Comparability Adjustments in Transfer Pricing

January 11, 2024

Someone wonders, when performing a Transfer Pricing study, how these transactions would have been agreed upon with an independent third party. Therefore, the comparison of the transactions agreed upon between related parties with similar transactions agreed upon with or between independent parties is the analysis leading to the final result of the study, thus calling comparables to the latter transactions.

Paragraph 3.24 of the OECD guidelines states that “a comparable unrelated transaction is given between two independent parties, which is comparable to the related party transaction under analysis. This may be either a comparable transaction between a party of the related party transaction and an independent party (‘internal comparable’) or between two independent enterprises, neither of which is a party of the related party transaction (‘external comparable’).”

The selection of appropriate Transfer Pricing comparables is a crucial process that directly affects the result of the analysis, as well as the tax integrity and risk management of an enterprise. Therefore, selecting comparables must consider the functional similarity, industry, size and volume of transactions, geographic location, market conditions, other key criteria established by the OECD, and the regulations of each country, depending on the type of transaction to be analyzed to guarantee a fair and equitable valuation of the transactions under analysis, avoiding possible manipulation of profits and ensuring regulatory compliance, thus reducing potential disagreements with the tax authorities. This will provide a solid defense before a tax audit through the necessary documentation supporting the results.

Generally, these standards state that a transaction or enterprise is comparable with the tested party when there are no differences between them that significantly affect the price or amount of the consideration among related parties. Conversely, differences in the comparables may arise due to several reasons, such as geographic differences, size of the enterprise, market characteristics, and economic and legal conditions. Thus, due to these discrepancies, reasonable comparability adjustments must be applied to ensure accuracy and reliability, both in the general application of the Arm’s Length Principle and each specific method.

Likewise, these adjustments should be only applied when expected to improve the reliability of the results because, although differences between related party transactions and those of comparable third parties are unavoidable, the comparison may be valid if an unadjusted difference does not affect the reliability of the results; otherwise, the need to make numerous significant adjustments in key factors may indicate that the transactions carried out by independent third parties are not sufficiently comparable. Thus, the OECD points out that certain comparability adjustments, such as those related to differences in the level of working capital, should not be considered routine or indisputable; others, such as those related to country risk, are considered more subjective and, therefore, subject to additional testing and reliability requirements. Therefore, despite comparability adjustments are important, these cannot be overdone and should only be made when it is anticipated that they will improve comparability.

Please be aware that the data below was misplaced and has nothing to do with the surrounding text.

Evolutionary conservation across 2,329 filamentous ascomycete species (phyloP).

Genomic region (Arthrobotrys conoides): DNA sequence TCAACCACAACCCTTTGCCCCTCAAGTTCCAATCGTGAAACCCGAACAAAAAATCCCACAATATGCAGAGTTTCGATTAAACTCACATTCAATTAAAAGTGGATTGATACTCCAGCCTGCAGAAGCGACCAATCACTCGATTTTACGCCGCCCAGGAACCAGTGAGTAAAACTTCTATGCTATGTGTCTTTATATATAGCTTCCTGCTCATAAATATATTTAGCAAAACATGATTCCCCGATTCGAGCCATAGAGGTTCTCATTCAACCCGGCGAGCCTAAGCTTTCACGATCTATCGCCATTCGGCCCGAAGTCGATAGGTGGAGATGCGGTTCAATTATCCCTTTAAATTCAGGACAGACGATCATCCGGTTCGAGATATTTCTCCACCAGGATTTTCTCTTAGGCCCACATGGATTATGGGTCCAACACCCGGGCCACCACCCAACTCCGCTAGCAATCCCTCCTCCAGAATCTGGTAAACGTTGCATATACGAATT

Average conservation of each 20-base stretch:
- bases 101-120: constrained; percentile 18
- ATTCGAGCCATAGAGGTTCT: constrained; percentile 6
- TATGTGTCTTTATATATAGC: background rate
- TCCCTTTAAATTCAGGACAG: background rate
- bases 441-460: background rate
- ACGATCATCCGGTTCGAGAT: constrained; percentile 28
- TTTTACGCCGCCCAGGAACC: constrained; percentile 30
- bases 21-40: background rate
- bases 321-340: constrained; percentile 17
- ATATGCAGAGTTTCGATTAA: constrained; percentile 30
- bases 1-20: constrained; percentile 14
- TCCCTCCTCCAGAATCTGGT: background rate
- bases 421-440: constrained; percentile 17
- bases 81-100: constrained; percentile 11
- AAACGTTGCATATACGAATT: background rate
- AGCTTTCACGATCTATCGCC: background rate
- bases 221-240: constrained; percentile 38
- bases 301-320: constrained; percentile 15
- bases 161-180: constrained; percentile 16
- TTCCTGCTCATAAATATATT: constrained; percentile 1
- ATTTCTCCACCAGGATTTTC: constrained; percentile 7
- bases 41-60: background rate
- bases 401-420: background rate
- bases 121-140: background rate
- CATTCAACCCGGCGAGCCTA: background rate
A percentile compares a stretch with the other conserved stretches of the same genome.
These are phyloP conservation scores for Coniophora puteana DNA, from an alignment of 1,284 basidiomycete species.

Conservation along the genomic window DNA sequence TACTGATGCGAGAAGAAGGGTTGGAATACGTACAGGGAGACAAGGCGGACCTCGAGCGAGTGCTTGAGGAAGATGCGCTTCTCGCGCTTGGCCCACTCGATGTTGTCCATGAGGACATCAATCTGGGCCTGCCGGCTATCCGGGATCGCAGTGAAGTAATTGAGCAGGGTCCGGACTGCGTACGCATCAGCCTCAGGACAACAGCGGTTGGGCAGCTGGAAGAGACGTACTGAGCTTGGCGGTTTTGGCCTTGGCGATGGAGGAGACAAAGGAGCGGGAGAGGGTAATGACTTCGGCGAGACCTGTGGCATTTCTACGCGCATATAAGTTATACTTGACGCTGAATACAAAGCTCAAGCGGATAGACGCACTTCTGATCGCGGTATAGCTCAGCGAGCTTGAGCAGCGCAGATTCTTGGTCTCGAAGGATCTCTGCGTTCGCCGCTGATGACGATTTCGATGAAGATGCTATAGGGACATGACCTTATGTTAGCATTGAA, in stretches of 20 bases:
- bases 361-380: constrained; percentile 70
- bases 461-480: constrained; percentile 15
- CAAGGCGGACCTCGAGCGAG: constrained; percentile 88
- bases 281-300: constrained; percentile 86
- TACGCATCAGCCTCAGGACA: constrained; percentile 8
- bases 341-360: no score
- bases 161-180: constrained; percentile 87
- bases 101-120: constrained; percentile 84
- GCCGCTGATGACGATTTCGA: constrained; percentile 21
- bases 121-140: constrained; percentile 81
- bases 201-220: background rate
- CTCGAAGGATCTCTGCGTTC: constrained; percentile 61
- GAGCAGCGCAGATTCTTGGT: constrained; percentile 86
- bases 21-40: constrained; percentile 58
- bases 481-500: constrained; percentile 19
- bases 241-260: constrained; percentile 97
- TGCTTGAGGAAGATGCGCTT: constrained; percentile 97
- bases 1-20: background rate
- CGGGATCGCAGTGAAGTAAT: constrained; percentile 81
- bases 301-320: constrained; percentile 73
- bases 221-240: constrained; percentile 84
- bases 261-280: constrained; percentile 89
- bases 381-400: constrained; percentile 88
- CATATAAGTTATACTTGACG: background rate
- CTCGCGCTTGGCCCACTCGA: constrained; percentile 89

Examples of comparability adjustments include those for accounting consistency to eliminate differences caused by the diversity of accounting criteria between related and Arm’s Length transactions, segmentation of financial data to eliminate non-comparable transactions, and adjustments made for differences in capital, functions, assets, and risks.

Therefore, one of the Transfer Pricing challenges is the identification and the proper selection of comparables. Conversely, comparability adjustments and transparency of public data have been playing a key role in this selection process. In addition, disclosure of relevant information on the Transfer Pricing policies and methods employed also enables tax authorities to assess the appropriateness of prices and address potential discrepancies. Although significant progress has been accomplished, challenges remain in the complete elimination of differences in comparables. The diversity of tax and economic environments presents obstacles, and the adaptability of regulations to changing market dynamics remains an ongoing challenge.

In conclusion, the selection of proper comparables and the appropriate comparability adjustment are essential to maintain tax integrity, comply with the Transfer Pricing regulations, prevent tax controversies, or have all the documentation supporting the analysis performed before an eventual audit process.